Oh yes, another wondrous thing happened rather late last evening. Normally, I don't clay after 7 pm, as the light in the 'sub-main-floor', aka poorly lit basement, is just not conducive to working. But I put the Ott light right over the work space on the table, and set up another floor lamp close by and managed to get a few things going, like the animal that I'll post later (when s/he's cured).
I had an aha moment and found a new use for the Klimt canes that were all the rage a while back. They're the canes that come right out of the extruder and you just slice, dice and layer thrice and you get that sheet of awesome integrated colours that are so marvy. I'll be sticking my neck out so I won't say any more about it...It might get the curse and burn or something so I'll wait until later to share my ecstacy with y'all. Or I might go downstairs and see it in a better light today, and it won't be the right colour!

Saturday, July 25, 2009

Martini anyone?

A friend who has a "wine accessory shop"...now isn't that a lovely occupation...asked me to make some olives for a corner of her display where she has accoutrements for other libations, like martinis. So here are some pretty cool olives that I fashioned the other day. I told her to post a sign nearby saying they're pretty hard to chew upon, and not nearly as tasty as the much more costly and real Manzanillas. (We know you're never supposed to eat polymer clay!)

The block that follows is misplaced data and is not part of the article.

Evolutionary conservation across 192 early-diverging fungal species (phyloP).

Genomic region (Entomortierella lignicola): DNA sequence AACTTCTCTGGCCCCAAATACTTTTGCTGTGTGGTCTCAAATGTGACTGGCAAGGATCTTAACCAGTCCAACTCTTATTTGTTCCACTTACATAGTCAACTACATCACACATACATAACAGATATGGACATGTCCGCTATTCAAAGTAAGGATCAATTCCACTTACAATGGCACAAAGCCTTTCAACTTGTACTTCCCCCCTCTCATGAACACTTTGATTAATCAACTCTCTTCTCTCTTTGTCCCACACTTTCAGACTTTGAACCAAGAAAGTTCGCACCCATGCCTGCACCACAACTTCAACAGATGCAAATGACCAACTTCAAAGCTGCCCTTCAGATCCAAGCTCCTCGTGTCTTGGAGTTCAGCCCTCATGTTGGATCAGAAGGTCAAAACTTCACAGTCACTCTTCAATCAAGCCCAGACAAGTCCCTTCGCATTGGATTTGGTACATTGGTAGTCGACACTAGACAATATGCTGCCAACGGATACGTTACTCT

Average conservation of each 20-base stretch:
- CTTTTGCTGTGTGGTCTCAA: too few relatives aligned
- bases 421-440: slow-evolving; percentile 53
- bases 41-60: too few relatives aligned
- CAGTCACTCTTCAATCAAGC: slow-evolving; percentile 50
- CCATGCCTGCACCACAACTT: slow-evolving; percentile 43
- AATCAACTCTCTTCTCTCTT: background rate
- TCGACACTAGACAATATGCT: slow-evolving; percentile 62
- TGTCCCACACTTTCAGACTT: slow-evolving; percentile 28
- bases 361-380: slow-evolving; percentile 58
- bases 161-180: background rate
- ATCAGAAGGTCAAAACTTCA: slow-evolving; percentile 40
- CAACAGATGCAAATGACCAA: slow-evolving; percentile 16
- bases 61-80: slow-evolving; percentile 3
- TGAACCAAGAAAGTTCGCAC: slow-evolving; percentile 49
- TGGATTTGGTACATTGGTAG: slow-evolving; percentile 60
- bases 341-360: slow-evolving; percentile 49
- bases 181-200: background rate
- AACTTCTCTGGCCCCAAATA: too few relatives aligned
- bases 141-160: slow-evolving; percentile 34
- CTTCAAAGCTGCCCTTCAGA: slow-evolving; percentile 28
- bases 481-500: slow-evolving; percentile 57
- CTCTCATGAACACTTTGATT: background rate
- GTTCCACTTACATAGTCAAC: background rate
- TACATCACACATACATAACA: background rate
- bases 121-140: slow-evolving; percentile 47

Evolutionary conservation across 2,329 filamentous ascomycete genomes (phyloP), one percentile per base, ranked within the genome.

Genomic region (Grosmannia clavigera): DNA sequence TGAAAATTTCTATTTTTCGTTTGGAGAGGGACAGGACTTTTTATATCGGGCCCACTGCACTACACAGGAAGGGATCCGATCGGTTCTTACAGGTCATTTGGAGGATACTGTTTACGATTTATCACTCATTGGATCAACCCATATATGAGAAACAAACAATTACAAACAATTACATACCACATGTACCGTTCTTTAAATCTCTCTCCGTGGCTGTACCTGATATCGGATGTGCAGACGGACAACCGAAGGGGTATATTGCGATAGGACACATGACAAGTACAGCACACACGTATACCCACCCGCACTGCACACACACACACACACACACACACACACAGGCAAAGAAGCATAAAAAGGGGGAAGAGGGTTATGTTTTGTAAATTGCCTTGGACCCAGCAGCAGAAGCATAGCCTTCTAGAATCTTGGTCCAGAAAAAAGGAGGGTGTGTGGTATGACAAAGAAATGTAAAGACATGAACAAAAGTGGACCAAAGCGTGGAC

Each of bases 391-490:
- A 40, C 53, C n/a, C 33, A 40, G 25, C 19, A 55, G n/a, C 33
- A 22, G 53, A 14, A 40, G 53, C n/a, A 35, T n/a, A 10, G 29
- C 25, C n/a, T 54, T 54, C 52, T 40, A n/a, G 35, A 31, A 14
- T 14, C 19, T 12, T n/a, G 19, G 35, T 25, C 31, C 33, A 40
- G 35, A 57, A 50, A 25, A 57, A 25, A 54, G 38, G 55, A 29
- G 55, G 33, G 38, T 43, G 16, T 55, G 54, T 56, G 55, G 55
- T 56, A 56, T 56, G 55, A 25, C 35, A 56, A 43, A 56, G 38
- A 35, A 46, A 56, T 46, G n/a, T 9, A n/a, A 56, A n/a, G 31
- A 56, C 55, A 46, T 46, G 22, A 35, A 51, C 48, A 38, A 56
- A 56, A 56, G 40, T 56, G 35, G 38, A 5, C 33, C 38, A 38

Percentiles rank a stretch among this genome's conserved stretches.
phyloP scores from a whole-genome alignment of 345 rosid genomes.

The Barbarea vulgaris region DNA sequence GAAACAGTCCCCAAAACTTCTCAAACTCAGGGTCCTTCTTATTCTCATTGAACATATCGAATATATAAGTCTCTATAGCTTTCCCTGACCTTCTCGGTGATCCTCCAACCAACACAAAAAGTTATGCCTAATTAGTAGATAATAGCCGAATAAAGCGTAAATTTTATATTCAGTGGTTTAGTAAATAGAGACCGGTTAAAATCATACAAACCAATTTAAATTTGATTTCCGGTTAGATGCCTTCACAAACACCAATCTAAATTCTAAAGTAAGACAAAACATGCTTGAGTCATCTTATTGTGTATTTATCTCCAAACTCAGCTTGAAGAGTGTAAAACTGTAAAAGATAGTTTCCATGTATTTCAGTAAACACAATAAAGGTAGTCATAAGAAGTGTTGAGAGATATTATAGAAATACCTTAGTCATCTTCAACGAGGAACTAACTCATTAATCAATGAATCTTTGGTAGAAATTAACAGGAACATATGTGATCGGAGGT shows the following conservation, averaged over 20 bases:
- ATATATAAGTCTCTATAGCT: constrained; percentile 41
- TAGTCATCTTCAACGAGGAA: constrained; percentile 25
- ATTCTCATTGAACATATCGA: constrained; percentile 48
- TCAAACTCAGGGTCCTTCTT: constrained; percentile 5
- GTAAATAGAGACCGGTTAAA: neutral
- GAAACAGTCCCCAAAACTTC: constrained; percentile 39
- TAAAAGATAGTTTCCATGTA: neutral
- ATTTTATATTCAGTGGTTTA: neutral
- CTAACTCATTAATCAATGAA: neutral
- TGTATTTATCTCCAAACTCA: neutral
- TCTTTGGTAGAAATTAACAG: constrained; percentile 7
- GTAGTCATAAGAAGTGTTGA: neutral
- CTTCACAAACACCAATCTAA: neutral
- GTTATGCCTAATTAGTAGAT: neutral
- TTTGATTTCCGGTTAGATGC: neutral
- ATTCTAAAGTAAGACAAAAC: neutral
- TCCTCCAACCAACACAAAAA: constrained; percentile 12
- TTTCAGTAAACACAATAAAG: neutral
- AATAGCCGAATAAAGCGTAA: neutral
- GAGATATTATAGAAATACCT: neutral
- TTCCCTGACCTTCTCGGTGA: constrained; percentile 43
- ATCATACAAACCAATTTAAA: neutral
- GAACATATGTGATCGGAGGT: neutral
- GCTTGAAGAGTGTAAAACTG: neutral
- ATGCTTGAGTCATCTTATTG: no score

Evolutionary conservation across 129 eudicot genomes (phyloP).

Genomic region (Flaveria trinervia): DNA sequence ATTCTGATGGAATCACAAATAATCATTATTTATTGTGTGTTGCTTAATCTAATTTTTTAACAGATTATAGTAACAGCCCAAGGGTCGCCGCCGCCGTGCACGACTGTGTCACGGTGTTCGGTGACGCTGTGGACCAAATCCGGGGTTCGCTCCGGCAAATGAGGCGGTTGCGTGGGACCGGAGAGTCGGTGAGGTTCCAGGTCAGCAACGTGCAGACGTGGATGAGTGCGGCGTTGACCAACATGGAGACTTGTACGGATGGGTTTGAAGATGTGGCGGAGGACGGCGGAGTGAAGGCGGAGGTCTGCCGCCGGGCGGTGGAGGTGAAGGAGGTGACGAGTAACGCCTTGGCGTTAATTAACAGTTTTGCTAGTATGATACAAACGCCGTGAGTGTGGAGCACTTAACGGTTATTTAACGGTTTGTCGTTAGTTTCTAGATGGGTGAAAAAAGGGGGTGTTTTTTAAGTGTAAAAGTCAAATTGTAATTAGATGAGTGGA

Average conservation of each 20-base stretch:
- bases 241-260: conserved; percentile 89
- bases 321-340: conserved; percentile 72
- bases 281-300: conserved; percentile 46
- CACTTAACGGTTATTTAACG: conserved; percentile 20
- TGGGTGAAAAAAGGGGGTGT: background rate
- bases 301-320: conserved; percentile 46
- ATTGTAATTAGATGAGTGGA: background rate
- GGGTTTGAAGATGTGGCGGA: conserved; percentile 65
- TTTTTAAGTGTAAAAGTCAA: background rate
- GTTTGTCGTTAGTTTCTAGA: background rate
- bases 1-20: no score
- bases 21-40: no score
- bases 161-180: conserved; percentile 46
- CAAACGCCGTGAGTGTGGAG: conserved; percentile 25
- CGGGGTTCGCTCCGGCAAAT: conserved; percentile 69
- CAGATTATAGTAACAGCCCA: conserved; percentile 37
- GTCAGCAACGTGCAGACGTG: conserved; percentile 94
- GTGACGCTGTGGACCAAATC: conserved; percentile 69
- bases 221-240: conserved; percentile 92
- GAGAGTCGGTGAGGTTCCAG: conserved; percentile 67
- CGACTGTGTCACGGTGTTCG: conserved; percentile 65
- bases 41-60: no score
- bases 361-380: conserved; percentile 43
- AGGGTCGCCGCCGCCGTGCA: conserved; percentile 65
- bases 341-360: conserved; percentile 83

As an aside, having 'factice' or dummy merchandise just might be something that marketing-savvy experts could try, in efforts to dissuade those loathesome passersby who "help themselves" to just a little sample of the produce as they shop. Like the lady who snitches one grape, then a cherry, and then heads over to the blueberriesand scoops up a small handful. By the times she's finished shopping, she's ingested an entire fruit cocktail. Methinks that if she were caught she'd be caught...purple handed, to match her dress. Wouldn't you know, if the savvy marketers actually used fakes in their displays, she'd also be the one who would end up breaking a tooth on a freakin' factice. I wonder if a situation like that would ever get to court and if so, what would the outcome be? Sounds like the makings for a good little skit or play for next year's Fringe Festival. HMMM,,, now there's a thought. Of course, I already have the name for la petite pièce...OLIVE ME!